Bezymyanny Street, which means "Nameless Street".
The house numbers as used in this database are different from the
way house numbers are generally used today. In 1889, the number
was not the real mail address of the home, but just a number in order
of how houses stood. Some of them match home the number of the
1911 Minsk Homeowners List. Vitaly compared with 1889 List with
the 1911 List, when home numbers were already in place and one side
of the street had even numbers and another odd numbers (again not always,
but in most cases).
Real home numbers were in the same sequence and direction as numbers
of 1889. However, looking ahead – some of houses had
no number at all in 1911. They had "-" instead of a number.
Vitaly first thought that it referred to the previous home number in
the list (big house with several apartments may belong to several people),
but there were cases when the list for a street began with several
entries where home number is "-".
Based on Vitalyís experience in philately, he knows that home numbers
were not in use in most cases for mail delivery in the beginning of 20th
century and weren't mentioned on mail addresses on cards and envelopes.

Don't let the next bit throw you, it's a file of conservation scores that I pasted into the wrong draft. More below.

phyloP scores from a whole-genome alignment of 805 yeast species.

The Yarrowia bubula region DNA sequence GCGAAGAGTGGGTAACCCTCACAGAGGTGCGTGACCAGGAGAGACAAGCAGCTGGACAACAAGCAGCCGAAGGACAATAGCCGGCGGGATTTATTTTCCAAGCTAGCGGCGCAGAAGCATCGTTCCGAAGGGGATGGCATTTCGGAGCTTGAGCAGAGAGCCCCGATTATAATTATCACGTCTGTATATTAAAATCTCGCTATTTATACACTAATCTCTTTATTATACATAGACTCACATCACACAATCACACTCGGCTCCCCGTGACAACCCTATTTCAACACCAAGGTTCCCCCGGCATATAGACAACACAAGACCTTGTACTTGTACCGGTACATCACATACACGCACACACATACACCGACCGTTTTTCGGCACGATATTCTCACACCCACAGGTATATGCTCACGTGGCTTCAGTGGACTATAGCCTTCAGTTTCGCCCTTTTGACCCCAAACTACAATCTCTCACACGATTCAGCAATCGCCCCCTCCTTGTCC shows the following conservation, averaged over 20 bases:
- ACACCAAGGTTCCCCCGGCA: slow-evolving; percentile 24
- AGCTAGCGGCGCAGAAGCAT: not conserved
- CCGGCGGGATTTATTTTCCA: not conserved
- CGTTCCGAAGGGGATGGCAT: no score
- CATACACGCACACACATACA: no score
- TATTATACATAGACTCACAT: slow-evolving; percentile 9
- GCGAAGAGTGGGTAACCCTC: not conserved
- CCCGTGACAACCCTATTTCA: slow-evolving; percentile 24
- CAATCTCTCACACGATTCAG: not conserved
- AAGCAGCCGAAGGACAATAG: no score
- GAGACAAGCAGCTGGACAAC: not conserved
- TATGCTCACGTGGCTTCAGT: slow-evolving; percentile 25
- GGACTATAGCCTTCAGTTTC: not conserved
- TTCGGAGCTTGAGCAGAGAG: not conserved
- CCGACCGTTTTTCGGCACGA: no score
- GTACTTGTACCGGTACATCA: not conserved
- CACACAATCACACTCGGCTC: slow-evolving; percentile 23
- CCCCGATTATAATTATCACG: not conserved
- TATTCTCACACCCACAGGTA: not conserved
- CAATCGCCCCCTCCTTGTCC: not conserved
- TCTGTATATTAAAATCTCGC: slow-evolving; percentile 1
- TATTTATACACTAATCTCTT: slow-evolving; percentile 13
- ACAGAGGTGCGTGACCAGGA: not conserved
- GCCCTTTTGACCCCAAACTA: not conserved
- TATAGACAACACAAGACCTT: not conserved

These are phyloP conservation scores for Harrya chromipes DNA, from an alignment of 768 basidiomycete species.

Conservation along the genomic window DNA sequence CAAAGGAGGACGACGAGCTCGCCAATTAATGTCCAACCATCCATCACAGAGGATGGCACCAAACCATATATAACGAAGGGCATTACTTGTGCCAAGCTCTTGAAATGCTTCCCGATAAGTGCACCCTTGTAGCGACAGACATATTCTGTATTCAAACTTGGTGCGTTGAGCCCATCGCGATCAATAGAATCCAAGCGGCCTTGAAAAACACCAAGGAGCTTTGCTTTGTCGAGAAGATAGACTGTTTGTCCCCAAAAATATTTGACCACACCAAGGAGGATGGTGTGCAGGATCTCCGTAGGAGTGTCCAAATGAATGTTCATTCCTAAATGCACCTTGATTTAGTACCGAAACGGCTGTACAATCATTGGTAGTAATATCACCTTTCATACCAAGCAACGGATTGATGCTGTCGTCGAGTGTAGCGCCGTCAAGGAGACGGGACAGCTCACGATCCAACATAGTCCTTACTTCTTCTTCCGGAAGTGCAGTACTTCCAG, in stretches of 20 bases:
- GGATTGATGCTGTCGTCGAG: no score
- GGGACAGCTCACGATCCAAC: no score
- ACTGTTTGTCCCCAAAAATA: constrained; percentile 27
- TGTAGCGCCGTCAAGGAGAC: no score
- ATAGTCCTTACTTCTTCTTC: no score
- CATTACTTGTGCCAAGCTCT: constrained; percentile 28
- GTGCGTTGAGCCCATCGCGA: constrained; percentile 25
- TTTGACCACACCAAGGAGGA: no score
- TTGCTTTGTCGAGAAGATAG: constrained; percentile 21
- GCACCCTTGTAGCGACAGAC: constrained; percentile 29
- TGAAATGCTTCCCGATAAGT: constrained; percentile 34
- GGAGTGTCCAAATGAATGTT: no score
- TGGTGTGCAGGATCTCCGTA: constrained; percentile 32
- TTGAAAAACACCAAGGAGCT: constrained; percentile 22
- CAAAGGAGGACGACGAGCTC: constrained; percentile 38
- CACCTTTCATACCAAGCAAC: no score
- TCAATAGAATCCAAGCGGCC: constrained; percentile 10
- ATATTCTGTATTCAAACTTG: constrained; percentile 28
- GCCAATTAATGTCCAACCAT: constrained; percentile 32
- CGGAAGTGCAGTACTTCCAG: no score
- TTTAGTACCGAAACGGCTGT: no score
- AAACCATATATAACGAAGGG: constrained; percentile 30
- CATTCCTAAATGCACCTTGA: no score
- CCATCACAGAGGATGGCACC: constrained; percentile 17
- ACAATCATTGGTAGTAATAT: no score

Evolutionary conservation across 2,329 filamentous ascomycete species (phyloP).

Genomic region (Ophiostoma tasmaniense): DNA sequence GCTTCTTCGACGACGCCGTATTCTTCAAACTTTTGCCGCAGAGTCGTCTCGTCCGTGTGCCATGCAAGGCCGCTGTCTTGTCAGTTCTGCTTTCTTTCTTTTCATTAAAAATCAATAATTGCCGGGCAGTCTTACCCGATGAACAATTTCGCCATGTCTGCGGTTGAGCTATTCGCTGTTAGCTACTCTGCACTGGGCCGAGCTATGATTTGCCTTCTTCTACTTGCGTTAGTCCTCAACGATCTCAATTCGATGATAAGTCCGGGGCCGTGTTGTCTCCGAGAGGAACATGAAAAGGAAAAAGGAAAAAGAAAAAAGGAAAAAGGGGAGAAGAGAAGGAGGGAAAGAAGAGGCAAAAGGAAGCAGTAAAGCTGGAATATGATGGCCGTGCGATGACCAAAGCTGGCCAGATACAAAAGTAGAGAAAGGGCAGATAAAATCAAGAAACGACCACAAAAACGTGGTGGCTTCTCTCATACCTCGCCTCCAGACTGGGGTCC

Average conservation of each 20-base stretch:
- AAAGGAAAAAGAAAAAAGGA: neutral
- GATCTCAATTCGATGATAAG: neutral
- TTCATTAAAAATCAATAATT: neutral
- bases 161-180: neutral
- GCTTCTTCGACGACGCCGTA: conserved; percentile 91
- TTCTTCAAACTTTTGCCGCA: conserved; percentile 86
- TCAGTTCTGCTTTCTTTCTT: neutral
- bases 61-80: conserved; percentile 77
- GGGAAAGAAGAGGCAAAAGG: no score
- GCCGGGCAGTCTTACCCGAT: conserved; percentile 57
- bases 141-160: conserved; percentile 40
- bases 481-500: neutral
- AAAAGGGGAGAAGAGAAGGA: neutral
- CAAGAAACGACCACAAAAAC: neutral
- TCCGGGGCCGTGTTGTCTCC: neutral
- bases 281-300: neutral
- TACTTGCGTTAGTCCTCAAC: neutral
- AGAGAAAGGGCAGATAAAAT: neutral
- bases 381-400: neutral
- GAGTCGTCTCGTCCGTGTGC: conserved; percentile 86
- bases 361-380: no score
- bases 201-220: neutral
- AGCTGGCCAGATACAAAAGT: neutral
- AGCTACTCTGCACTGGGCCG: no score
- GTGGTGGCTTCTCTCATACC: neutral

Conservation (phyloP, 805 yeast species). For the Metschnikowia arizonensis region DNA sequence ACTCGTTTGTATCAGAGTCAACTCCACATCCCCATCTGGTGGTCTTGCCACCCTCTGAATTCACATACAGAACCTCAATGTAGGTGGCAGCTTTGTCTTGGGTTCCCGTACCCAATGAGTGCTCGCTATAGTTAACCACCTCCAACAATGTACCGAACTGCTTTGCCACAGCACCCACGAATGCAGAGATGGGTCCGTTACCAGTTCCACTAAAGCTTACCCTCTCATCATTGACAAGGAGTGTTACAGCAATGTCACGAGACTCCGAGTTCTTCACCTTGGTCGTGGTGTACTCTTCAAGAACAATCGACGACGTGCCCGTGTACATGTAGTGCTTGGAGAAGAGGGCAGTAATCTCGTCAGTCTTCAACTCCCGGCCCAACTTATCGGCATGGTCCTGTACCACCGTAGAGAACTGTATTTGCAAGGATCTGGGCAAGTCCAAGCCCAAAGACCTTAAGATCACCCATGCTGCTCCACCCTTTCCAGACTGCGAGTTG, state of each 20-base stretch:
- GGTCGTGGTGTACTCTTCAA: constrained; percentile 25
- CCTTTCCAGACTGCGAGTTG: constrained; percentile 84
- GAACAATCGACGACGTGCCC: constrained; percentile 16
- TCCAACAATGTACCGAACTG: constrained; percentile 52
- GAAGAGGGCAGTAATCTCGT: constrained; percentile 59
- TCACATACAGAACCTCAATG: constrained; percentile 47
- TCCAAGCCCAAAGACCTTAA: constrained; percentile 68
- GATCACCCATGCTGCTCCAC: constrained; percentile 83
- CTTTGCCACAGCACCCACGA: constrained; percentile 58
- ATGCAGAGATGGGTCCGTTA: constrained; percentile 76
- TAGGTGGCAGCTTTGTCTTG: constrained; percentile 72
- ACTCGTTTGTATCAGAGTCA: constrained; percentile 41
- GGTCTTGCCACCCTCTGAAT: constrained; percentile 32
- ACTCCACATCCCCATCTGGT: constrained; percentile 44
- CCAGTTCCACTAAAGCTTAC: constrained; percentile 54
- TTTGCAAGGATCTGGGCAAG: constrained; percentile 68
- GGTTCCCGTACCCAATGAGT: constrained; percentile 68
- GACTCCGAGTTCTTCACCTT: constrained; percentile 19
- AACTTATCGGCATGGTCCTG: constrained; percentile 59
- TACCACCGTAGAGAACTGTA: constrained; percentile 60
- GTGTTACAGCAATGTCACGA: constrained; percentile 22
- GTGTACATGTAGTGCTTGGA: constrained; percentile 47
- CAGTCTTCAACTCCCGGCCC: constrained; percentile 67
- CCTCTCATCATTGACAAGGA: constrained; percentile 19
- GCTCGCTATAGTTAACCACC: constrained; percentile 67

Only big apartment houses (that were absent in Minsk) used it on regular
basis. In most cases, addresses was written like this:
"Minsk [gubernskiy], Moskovskaya Str. House of Rabinovich, to
Mr. A. B. Tsivin".
To get the most benefit from this database, users should search on
the surname first and determine the street or neighborhood.
You should then do a search on the street or neighborhood to find
other surnames of people who lived there. This may provide
information on family members with different surnames due to name changes
caused by the marriage of female children. When doing a search
on a street, you may notice that Jews and non-Jews owned property
on the same street.
The JewishGen Belarus SIG is very appreciative of the efforts of
Vitaly Charny to organize and edit the transliteration of this database,
and to Vitalyís parents, Josif and Fira Charny, who transliterated
the data and entered it into a spreadsheet. The SIG would like
to thank Warren Blatt for editing the database introduction, and
Michael Tobias for providing the search engine for this and other
databases. We would also like to thank JewishGen for providing
the server that makes this database available to genealogists.